When we were in Washington D.C. Emma was resting in the corner of a chair and she brought her hands to her mouth and put her finger in it like she has been sitting like this for years.  She hasn't and it was big news in my book that she was sitting like that while moving her arms so loosely.

Yesterday we visited the zoo and Emma was very interested in the animals - she is branching out from her love of watching people at the zoo to attending a bit more to the animals ;-)  At the giraffes she even reached out for the fence, placed a finger on it (wow, this is HARD to isolate a finger from her fist!) and then her open hand on it before swinging her arm over the whole bar.  I caught a bit of it with my camera and was so excited because this was a big *inchstone* for Emma.  

Emma's starting to use her arms more and it's worth documenting;  it's worth celebrating!  

4 Comments from readers:

Anonymous said...

That's spectacular!!!
You're so awesome at leaving no stone unturned. I think many people who parent look back on their parenting with some regrets, it's a natural human thing to do, but I can't imagine you will be one of those people. Emma's constantly moving forward and you're right there to facilitate and celebrate and SHARE it with the rest of us. It gives me chills.

Laura Garrett said...

Definately worth celebrating....The Benik splints have helped Cody a lot. Love how well she's sitting too :)

Unknown said...

I completely understand and share in you celebration! Tracy (5) sat up on the edge of a bench, feet flat on the floor, for 30 seconds last week. A few weeks ago she had sat up for 40 seconds, but was different this time was that she was holding her arms out and when she would sway one way, she would will herself the other way (like she was trying to balance). Also, For the last few weeks we have been trying out walkers for Tracy. I am really nervous about choosing one because the last walker we had (a green and tan Rifton) for three years and she never did walk in it because (i believe) it was too heavy for her and it only succeeded in giving her bruises on her inner thigh from the seat rubbing. So this week the therapist brought in a "Pony" that had been donated by a family, Tracy was racing around the room squealing and i am telling you I have never seen her little legs move so fast! I think we finally found a winner! It just makes me want to cry to see her moving around independently, she has finally found the freedom we have been praying for!!!!!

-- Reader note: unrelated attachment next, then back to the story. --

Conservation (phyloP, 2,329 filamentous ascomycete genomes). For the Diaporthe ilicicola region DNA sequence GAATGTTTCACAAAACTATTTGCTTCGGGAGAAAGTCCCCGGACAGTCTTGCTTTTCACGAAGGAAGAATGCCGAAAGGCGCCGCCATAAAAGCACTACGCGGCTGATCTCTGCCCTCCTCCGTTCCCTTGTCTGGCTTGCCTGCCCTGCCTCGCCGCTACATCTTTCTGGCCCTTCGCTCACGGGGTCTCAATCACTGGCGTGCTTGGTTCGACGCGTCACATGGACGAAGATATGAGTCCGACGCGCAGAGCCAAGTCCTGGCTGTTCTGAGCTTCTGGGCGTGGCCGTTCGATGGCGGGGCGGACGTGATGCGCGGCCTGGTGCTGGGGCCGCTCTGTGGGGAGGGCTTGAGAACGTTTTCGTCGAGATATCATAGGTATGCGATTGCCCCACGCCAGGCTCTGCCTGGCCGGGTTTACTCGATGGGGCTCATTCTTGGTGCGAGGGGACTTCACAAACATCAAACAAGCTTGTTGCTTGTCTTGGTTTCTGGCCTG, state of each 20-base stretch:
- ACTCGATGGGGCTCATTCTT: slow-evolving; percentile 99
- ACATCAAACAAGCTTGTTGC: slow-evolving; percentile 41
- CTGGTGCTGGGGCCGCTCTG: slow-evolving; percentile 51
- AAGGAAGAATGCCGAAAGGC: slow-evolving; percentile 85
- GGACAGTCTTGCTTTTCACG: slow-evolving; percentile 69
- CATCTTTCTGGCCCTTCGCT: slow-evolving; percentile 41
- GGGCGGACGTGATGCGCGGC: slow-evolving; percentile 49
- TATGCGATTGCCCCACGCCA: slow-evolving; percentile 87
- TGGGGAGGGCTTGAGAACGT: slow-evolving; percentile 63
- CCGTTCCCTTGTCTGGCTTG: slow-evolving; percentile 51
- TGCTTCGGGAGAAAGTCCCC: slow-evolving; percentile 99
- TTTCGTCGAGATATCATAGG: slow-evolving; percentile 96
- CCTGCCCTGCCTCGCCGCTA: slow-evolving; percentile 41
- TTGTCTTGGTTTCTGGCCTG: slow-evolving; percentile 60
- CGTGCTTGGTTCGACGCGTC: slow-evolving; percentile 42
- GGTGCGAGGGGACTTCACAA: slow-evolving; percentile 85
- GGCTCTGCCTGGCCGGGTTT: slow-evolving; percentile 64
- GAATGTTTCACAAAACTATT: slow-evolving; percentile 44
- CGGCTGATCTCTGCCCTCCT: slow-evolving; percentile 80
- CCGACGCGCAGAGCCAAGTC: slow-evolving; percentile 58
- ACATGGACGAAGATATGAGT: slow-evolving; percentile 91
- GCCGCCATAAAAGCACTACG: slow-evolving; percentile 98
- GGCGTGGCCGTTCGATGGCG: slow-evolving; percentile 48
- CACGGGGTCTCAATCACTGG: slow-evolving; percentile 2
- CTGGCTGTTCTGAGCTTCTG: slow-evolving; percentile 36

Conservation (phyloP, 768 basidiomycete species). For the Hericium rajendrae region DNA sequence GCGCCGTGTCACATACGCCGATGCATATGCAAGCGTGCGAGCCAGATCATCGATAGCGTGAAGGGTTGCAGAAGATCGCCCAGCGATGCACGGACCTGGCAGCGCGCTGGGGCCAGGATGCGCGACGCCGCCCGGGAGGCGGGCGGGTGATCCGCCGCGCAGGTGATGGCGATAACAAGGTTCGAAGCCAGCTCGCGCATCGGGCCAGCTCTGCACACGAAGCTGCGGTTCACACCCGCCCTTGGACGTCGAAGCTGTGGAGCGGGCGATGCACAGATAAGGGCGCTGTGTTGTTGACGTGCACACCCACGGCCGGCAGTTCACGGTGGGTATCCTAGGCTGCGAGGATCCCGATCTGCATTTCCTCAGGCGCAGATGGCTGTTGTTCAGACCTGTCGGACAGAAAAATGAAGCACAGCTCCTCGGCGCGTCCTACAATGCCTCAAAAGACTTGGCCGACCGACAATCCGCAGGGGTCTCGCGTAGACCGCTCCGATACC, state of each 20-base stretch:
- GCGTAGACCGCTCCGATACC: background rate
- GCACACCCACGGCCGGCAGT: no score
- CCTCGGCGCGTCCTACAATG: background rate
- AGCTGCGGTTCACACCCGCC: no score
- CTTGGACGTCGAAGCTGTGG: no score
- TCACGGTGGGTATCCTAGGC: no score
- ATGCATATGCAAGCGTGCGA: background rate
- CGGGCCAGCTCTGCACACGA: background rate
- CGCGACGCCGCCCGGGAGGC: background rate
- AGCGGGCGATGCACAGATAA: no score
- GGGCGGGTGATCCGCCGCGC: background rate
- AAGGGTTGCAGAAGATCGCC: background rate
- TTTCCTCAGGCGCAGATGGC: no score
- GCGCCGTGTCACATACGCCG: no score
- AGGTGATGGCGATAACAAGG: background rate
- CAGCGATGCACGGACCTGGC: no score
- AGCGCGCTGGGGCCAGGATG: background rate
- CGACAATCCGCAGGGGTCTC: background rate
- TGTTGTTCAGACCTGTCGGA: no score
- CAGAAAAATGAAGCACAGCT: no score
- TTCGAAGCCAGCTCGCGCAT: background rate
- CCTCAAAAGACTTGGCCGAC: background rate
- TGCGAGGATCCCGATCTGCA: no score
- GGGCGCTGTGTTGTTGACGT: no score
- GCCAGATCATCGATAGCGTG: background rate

Kristina said...

Thanks, ladies, for the comments! I loved reading them.

Heather - Such a lovely comment. Regrets? Yes, I have a few but I know I'm doing my best so I can't spend time worrying on what was already done and just try and focus all my energy into moving forward.